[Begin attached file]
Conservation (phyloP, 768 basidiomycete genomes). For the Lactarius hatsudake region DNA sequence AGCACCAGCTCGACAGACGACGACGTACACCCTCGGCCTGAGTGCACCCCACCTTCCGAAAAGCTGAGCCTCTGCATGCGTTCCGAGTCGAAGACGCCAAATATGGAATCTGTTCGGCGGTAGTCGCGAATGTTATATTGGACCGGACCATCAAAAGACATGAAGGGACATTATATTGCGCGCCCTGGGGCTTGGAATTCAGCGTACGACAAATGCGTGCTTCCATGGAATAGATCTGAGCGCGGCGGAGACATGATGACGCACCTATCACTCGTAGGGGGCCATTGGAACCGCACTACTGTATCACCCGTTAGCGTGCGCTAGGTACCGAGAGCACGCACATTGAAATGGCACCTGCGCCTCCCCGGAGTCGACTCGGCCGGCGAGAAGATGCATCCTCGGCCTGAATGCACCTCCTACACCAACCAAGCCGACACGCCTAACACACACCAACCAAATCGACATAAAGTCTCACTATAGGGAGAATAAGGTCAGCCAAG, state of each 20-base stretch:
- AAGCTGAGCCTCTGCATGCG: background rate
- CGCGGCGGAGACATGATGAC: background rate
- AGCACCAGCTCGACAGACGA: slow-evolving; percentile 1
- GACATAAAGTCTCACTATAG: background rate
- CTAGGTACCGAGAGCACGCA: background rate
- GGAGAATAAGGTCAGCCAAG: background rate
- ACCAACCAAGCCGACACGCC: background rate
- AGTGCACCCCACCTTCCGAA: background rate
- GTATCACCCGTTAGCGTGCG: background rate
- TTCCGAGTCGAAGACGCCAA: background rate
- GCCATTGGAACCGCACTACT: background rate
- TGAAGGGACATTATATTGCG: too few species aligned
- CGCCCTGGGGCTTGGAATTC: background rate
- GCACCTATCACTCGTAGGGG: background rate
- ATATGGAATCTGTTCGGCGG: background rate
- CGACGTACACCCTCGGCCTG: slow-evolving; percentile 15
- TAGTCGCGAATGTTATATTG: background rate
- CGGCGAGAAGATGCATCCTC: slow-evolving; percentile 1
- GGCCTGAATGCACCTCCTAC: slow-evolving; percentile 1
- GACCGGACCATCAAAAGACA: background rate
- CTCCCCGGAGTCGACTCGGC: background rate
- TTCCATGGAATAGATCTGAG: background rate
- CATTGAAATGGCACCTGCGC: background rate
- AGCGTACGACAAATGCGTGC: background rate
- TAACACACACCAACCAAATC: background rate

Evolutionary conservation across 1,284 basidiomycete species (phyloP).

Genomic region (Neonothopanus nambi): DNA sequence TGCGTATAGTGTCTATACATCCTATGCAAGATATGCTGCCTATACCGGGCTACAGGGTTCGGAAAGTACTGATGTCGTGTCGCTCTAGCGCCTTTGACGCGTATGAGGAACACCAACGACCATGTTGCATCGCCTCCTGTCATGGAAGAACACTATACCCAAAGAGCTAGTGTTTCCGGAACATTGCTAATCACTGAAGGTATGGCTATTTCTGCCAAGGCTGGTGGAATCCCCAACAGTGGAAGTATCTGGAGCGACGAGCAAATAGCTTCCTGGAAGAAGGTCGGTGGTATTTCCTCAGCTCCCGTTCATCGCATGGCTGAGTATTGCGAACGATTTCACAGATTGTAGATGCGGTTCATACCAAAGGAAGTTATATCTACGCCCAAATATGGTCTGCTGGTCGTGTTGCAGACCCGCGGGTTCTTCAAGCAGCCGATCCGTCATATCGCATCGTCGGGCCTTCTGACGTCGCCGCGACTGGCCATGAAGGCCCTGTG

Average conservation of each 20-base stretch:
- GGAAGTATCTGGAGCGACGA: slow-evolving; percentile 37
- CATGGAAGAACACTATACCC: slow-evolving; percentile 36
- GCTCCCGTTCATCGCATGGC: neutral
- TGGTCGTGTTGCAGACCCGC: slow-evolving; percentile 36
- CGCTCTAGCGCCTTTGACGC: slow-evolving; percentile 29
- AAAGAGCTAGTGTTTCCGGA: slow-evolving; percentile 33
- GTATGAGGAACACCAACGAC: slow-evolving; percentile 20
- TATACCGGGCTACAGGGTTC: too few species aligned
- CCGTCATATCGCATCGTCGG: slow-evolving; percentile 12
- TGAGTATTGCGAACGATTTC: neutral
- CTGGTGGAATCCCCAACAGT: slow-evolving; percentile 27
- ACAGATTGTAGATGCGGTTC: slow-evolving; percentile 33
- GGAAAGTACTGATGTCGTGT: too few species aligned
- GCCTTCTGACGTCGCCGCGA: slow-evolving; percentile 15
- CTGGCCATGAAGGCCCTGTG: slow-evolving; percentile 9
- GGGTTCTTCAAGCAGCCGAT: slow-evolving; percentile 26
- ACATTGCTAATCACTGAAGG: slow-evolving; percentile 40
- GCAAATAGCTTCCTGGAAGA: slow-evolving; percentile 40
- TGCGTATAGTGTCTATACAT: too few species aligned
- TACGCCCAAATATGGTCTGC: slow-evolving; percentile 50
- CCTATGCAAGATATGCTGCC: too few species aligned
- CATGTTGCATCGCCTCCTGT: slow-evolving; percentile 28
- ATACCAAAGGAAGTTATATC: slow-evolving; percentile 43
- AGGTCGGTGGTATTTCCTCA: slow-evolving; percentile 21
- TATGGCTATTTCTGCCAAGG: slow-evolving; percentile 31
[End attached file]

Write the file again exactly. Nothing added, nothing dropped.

Conservation (phyloP, 768 basidiomycete genomes). For the Lactarius hatsudake region DNA sequence AGCACCAGCTCGACAGACGACGACGTACACCCTCGGCCTGAGTGCACCCCACCTTCCGAAAAGCTGAGCCTCTGCATGCGTTCCGAGTCGAAGACGCCAAATATGGAATCTGTTCGGCGGTAGTCGCGAATGTTATATTGGACCGGACCATCAAAAGACATGAAGGGACATTATATTGCGCGCCCTGGGGCTTGGAATTCAGCGTACGACAAATGCGTGCTTCCATGGAATAGATCTGAGCGCGGCGGAGACATGATGACGCACCTATCACTCGTAGGGGGCCATTGGAACCGCACTACTGTATCACCCGTTAGCGTGCGCTAGGTACCGAGAGCACGCACATTGAAATGGCACCTGCGCCTCCCCGGAGTCGACTCGGCCGGCGAGAAGATGCATCCTCGGCCTGAATGCACCTCCTACACCAACCAAGCCGACACGCCTAACACACACCAACCAAATCGACATAAAGTCTCACTATAGGGAGAATAAGGTCAGCCAAG, state of each 20-base stretch:
- AAGCTGAGCCTCTGCATGCG: background rate
- CGCGGCGGAGACATGATGAC: background rate
- AGCACCAGCTCGACAGACGA: slow-evolving; percentile 1
- GACATAAAGTCTCACTATAG: background rate
- CTAGGTACCGAGAGCACGCA: background rate
- GGAGAATAAGGTCAGCCAAG: background rate
- ACCAACCAAGCCGACACGCC: background rate
- AGTGCACCCCACCTTCCGAA: background rate
- GTATCACCCGTTAGCGTGCG: background rate
- TTCCGAGTCGAAGACGCCAA: background rate
- GCCATTGGAACCGCACTACT: background rate
- TGAAGGGACATTATATTGCG: too few species aligned
- CGCCCTGGGGCTTGGAATTC: background rate
- GCACCTATCACTCGTAGGGG: background rate
- ATATGGAATCTGTTCGGCGG: background rate
- CGACGTACACCCTCGGCCTG: slow-evolving; percentile 15
- TAGTCGCGAATGTTATATTG: background rate
- CGGCGAGAAGATGCATCCTC: slow-evolving; percentile 1
- GGCCTGAATGCACCTCCTAC: slow-evolving; percentile 1
- GACCGGACCATCAAAAGACA: background rate
- CTCCCCGGAGTCGACTCGGC: background rate
- TTCCATGGAATAGATCTGAG: background rate
- CATTGAAATGGCACCTGCGC: background rate
- AGCGTACGACAAATGCGTGC: background rate
- TAACACACACCAACCAAATC: background rate

Evolutionary conservation across 1,284 basidiomycete species (phyloP).

Genomic region (Neonothopanus nambi): DNA sequence TGCGTATAGTGTCTATACATCCTATGCAAGATATGCTGCCTATACCGGGCTACAGGGTTCGGAAAGTACTGATGTCGTGTCGCTCTAGCGCCTTTGACGCGTATGAGGAACACCAACGACCATGTTGCATCGCCTCCTGTCATGGAAGAACACTATACCCAAAGAGCTAGTGTTTCCGGAACATTGCTAATCACTGAAGGTATGGCTATTTCTGCCAAGGCTGGTGGAATCCCCAACAGTGGAAGTATCTGGAGCGACGAGCAAATAGCTTCCTGGAAGAAGGTCGGTGGTATTTCCTCAGCTCCCGTTCATCGCATGGCTGAGTATTGCGAACGATTTCACAGATTGTAGATGCGGTTCATACCAAAGGAAGTTATATCTACGCCCAAATATGGTCTGCTGGTCGTGTTGCAGACCCGCGGGTTCTTCAAGCAGCCGATCCGTCATATCGCATCGTCGGGCCTTCTGACGTCGCCGCGACTGGCCATGAAGGCCCTGTG

Average conservation of each 20-base stretch:
- GGAAGTATCTGGAGCGACGA: slow-evolving; percentile 37
- CATGGAAGAACACTATACCC: slow-evolving; percentile 36
- GCTCCCGTTCATCGCATGGC: neutral
- TGGTCGTGTTGCAGACCCGC: slow-evolving; percentile 36
- CGCTCTAGCGCCTTTGACGC: slow-evolving; percentile 29
- AAAGAGCTAGTGTTTCCGGA: slow-evolving; percentile 33
- GTATGAGGAACACCAACGAC: slow-evolving; percentile 20
- TATACCGGGCTACAGGGTTC: too few species aligned
- CCGTCATATCGCATCGTCGG: slow-evolving; percentile 12
- TGAGTATTGCGAACGATTTC: neutral
- CTGGTGGAATCCCCAACAGT: slow-evolving; percentile 27
- ACAGATTGTAGATGCGGTTC: slow-evolving; percentile 33
- GGAAAGTACTGATGTCGTGT: too few species aligned
- GCCTTCTGACGTCGCCGCGA: slow-evolving; percentile 15
- CTGGCCATGAAGGCCCTGTG: slow-evolving; percentile 9
- GGGTTCTTCAAGCAGCCGAT: slow-evolving; percentile 26
- ACATTGCTAATCACTGAAGG: slow-evolving; percentile 40
- GCAAATAGCTTCCTGGAAGA: slow-evolving; percentile 40
- TGCGTATAGTGTCTATACAT: too few species aligned
- TACGCCCAAATATGGTCTGC: slow-evolving; percentile 50
- CCTATGCAAGATATGCTGCC: too few species aligned
- CATGTTGCATCGCCTCCTGT: slow-evolving; percentile 28
- ATACCAAAGGAAGTTATATC: slow-evolving; percentile 43
- AGGTCGGTGGTATTTCCTCA: slow-evolving; percentile 21
- TATGGCTATTTCTGCCAAGG: slow-evolving; percentile 31